Fewer medical tests -- timely listing for transplantation
Younger patients would benefit greatly from kidney transplantation. Their expected remaining lifetime may even be doubled by having a transplant.
Uterus transplantation -- ethically just as problematic as altruistic surrogacy
In 2014, the first child to have been gestated in a donated uterus was born.
Advancing transplantation: Hepatitis C-infected organs safe for transplantation when followed by antiviral treatment
Twenty patients at Penn Medicine have been cured of the hepatitis C virus (HCV) following lifesaving kidney transplants from deceased donors who were infected with the disease, according to a study published today in Annals of Internal Medicine.
Transplantation followed by antiviral therapy cured hepatitis C
Twenty patients who received kidneys transplanted from hepatitis C virus (HCV)-infected donors experienced HCV cure, good quality of life, and excellent renal function at one year.
The Journal of Heart and Lung Transplantation: 50 years of heart transplantation progress
This month marks the 50th anniversary of the world's first human heart transplant performed at Groote Schuur Hospital in Cape Town by South African surgeon, Christiaan Barnard.
Older donor lungs should be considered for transplantation
With a scarcity of lungs available for transplantation, the use of lungs from donors older than age 60 has been shown to achieve reasonable outcomes and should be considered as a viable option, according to research published online today in The Annals of Thoracic Surgery.
VA patients face disparities in kidney transplantation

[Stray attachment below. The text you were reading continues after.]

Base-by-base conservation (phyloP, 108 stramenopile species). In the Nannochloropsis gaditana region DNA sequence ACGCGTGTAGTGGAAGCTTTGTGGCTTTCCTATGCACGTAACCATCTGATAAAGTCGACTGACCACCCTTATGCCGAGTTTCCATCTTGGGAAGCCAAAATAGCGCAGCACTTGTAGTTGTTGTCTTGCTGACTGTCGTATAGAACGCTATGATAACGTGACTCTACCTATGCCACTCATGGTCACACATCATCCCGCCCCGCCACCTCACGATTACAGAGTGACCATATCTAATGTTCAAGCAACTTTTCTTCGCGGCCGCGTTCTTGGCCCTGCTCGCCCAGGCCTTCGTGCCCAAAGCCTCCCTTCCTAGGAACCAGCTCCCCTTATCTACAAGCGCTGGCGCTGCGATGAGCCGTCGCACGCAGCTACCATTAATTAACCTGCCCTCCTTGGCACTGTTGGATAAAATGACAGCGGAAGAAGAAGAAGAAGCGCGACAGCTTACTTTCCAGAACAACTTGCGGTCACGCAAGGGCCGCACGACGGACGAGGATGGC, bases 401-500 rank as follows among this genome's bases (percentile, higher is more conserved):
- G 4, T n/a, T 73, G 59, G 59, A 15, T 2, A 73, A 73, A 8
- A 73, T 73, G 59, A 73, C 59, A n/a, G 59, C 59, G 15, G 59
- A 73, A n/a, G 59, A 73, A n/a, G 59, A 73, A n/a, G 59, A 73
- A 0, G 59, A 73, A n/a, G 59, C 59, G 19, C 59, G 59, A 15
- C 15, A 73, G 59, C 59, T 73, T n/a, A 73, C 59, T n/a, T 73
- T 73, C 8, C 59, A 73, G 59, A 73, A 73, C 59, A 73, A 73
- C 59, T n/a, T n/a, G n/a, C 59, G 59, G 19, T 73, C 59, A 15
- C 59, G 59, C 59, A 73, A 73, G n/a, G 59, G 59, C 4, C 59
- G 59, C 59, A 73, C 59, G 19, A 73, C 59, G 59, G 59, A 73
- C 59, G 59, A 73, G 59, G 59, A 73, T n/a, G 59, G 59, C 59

From 2004 to 2016, VA patients had lower rates of transplantation compared with patients with Medicare or private insurance.
Hepatocellular carcinoma: Resection vs. transplantation
Liver transplantation is the gold standard for treating early hepatocellular cancers.
More Transplantation News and Transplantation Current Events

Trending Science News

Current Coronavirus (COVID-19) News

Top Science Podcasts

We have hand picked the top science podcasts of 2020.
Now Playing: TED Radio Hour

Our Relationship With Water
We need water to live. But with rising seas and so many lacking clean water – water is in crisis and so are we. This hour, TED speakers explore ideas around restoring our relationship with water. Guests on the show include legal scholar Kelsey Leonard, artist LaToya Ruby Frazier, and community organizer Colette Pichon Battle.
Now Playing: Science for the People

#568 Poker Face Psychology
Anyone who's seen pop culture depictions of poker might think statistics and math is the only way to get ahead. But no, there's psychology too. Author Maria Konnikova took her Ph.D. in psychology to the poker table, and turned out to be good. So good, she went pro in poker, and learned all about her own biases on the way. We're talking about her new book "The Biggest Bluff: How I Learned to Pay Attention, Master Myself, and Win".
Now Playing: Radiolab

Uncounted
First things first: our very own Latif Nasser has an exciting new show on Netflix. He talks to Jad about the hidden forces of the world that connect us all. Then, with an eye on the upcoming election, we take a look back: at two pieces from More Perfect Season 3 about Constitutional amendments that determine who gets to vote. Former Radiolab producer Julia Longoria takes us to Washington, D.C. The capital is at the heart of our democracy, but it's not a state, and it wasn't until the 23rd Amendment that its people got the right to vote for president. But that still left DC without full representation in Congress; D.C. sends a "non-voting delegate" to the House. Julia profiles that delegate, Congresswoman Eleanor Holmes Norton, and her unique approach to fighting for power in a virtually powerless role. Second, Radiolab producer Sarah Qari looks at a current fight to lower the US voting age to 16 that harkens back to the fight for the 26th Amendment in the 1960s. Eighteen-year-olds at the time argued that if they were old enough to be drafted to fight in the War, they were old enough to have a voice in our democracy. But what about today, when even younger Americans are finding themselves at the center of national political debates? Does it mean we should lower the voting age even further? This episode was reported and produced by Julia Longoria and Sarah Qari. Check out Latif Nasser's new Netflix show Connected here. Support Radiolab today at Radiolab.org/donate.